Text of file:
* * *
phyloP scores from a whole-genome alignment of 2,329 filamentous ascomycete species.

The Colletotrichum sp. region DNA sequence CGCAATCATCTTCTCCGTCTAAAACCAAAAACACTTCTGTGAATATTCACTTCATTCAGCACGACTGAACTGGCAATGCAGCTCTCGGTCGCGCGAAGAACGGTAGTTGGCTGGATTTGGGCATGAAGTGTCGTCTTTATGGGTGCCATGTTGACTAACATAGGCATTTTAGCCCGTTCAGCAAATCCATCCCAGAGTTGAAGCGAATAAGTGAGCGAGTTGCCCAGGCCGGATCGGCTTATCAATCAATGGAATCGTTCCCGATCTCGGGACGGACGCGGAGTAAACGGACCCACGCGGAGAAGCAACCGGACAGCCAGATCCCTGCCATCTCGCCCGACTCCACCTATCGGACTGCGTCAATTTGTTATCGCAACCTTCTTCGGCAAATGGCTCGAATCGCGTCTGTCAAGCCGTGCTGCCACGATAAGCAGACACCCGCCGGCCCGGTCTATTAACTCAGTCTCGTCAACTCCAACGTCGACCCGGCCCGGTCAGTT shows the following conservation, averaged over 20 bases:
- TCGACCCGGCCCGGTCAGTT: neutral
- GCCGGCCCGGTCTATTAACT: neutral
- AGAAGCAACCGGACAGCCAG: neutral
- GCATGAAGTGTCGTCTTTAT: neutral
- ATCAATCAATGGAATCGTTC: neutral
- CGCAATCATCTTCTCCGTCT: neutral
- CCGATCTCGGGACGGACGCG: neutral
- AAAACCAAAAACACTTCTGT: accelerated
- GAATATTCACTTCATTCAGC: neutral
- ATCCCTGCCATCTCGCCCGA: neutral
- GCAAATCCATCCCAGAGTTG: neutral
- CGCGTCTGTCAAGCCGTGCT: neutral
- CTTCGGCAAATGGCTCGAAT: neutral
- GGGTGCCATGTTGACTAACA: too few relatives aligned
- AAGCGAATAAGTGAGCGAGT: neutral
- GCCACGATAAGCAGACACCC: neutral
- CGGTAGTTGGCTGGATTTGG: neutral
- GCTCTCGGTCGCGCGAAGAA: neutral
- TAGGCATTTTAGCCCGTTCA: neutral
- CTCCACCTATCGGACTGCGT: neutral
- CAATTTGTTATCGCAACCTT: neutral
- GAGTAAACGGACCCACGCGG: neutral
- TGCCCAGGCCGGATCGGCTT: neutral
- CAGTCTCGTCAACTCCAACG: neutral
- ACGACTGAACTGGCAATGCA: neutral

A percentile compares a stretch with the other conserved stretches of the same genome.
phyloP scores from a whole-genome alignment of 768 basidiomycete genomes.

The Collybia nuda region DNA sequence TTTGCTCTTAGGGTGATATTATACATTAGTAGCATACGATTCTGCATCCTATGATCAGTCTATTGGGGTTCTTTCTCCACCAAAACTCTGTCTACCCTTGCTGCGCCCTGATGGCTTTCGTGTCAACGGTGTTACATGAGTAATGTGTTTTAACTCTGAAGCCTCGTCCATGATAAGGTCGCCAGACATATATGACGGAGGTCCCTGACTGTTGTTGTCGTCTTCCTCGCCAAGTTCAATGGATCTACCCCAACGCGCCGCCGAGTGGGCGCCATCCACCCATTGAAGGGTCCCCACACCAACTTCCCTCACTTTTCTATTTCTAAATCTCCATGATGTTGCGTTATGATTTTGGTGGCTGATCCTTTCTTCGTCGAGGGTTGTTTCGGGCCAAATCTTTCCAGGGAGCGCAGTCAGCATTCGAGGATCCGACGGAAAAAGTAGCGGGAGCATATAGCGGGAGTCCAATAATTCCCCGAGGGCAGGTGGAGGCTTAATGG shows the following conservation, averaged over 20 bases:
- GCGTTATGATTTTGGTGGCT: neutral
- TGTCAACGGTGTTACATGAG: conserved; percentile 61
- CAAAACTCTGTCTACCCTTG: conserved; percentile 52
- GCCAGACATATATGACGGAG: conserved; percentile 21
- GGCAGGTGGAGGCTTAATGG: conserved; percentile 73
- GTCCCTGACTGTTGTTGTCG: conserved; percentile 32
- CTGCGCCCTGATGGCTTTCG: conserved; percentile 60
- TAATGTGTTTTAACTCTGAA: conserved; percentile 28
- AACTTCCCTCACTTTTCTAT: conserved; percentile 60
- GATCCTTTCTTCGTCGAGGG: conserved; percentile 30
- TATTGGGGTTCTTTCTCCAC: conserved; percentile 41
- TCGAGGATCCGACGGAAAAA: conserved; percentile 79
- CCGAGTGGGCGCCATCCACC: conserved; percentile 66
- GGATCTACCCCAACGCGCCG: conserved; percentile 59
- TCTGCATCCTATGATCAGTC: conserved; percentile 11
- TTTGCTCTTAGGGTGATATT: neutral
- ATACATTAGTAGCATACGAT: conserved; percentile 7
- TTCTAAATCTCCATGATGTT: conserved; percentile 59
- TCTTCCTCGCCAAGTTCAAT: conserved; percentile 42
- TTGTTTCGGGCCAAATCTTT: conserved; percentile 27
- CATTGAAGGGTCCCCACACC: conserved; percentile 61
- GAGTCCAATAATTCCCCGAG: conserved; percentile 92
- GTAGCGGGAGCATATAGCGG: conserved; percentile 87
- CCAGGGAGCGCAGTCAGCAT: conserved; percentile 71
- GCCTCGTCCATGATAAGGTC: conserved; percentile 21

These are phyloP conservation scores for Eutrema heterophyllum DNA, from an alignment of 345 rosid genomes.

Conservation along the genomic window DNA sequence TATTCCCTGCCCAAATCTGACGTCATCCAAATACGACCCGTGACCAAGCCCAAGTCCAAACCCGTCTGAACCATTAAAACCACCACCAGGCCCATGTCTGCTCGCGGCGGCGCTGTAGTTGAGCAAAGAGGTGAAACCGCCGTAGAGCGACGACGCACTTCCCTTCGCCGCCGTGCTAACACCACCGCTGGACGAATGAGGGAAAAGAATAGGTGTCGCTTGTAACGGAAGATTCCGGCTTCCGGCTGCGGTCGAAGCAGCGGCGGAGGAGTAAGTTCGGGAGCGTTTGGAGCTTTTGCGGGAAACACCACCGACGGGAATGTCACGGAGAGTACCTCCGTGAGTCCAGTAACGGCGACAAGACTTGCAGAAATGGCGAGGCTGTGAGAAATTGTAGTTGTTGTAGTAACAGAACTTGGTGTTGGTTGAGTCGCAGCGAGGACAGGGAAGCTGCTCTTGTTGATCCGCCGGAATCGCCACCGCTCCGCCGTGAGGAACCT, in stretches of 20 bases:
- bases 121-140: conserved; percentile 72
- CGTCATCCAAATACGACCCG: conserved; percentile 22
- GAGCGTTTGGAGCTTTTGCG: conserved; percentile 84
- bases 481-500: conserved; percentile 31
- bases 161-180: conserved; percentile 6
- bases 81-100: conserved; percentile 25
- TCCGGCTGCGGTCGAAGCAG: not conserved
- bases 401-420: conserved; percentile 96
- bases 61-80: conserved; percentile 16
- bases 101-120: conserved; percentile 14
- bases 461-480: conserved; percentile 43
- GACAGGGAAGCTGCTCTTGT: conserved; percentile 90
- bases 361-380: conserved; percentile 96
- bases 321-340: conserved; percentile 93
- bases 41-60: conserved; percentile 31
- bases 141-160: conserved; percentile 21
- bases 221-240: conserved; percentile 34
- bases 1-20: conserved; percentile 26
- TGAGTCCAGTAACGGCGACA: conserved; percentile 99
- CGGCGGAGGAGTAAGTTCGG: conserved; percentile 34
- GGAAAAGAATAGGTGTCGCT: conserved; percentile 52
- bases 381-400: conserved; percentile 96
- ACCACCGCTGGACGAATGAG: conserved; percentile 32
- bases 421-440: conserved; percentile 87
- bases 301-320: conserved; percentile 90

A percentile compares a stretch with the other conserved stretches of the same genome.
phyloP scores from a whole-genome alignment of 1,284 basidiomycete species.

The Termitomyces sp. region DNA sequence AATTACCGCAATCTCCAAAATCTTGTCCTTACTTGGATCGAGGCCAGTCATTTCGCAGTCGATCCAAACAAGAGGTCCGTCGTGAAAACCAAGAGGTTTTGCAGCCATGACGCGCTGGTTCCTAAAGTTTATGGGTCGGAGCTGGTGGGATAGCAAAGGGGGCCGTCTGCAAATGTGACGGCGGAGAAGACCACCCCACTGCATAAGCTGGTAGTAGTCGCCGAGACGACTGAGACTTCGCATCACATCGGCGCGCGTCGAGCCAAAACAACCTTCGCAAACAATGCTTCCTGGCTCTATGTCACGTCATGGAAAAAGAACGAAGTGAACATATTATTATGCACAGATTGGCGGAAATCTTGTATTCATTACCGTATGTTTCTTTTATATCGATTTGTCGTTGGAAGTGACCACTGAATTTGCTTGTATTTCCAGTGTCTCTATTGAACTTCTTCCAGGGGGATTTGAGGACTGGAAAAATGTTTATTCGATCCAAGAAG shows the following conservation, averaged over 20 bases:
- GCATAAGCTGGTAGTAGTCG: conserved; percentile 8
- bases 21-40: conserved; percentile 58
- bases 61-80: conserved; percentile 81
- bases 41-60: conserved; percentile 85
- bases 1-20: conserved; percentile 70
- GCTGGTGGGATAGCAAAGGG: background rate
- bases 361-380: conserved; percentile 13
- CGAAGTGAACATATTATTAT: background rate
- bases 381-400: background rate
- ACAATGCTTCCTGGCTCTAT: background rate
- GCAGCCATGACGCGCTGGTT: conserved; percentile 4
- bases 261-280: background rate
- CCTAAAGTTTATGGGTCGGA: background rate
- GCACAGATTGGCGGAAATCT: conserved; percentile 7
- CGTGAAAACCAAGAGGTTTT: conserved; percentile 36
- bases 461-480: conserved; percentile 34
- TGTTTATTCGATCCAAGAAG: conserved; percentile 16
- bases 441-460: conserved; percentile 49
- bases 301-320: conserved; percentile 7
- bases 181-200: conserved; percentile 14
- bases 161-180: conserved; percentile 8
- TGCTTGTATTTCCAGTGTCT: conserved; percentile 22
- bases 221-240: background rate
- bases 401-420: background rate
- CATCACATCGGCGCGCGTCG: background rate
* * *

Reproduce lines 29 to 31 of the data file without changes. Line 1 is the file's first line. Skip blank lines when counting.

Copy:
phyloP scores from a whole-genome alignment of 768 basidiomycete genomes.

The Collybia nuda region DNA sequence TTTGCTCTTAGGGTGATATTATACATTAGTAGCATACGATTCTGCATCCTATGATCAGTCTATTGGGGTTCTTTCTCCACCAAAACTCTGTCTACCCTTGCTGCGCCCTGATGGCTTTCGTGTCAACGGTGTTACATGAGTAATGTGTTTTAACTCTGAAGCCTCGTCCATGATAAGGTCGCCAGACATATATGACGGAGGTCCCTGACTGTTGTTGTCGTCTTCCTCGCCAAGTTCAATGGATCTACCCCAACGCGCCGCCGAGTGGGCGCCATCCACCCATTGAAGGGTCCCCACACCAACTTCCCTCACTTTTCTATTTCTAAATCTCCATGATGTTGCGTTATGATTTTGGTGGCTGATCCTTTCTTCGTCGAGGGTTGTTTCGGGCCAAATCTTTCCAGGGAGCGCAGTCAGCATTCGAGGATCCGACGGAAAAAGTAGCGGGAGCATATAGCGGGAGTCCAATAATTCCCCGAGGGCAGGTGGAGGCTTAATGG shows the following conservation, averaged over 20 bases:
- GCGTTATGATTTTGGTGGCT: neutral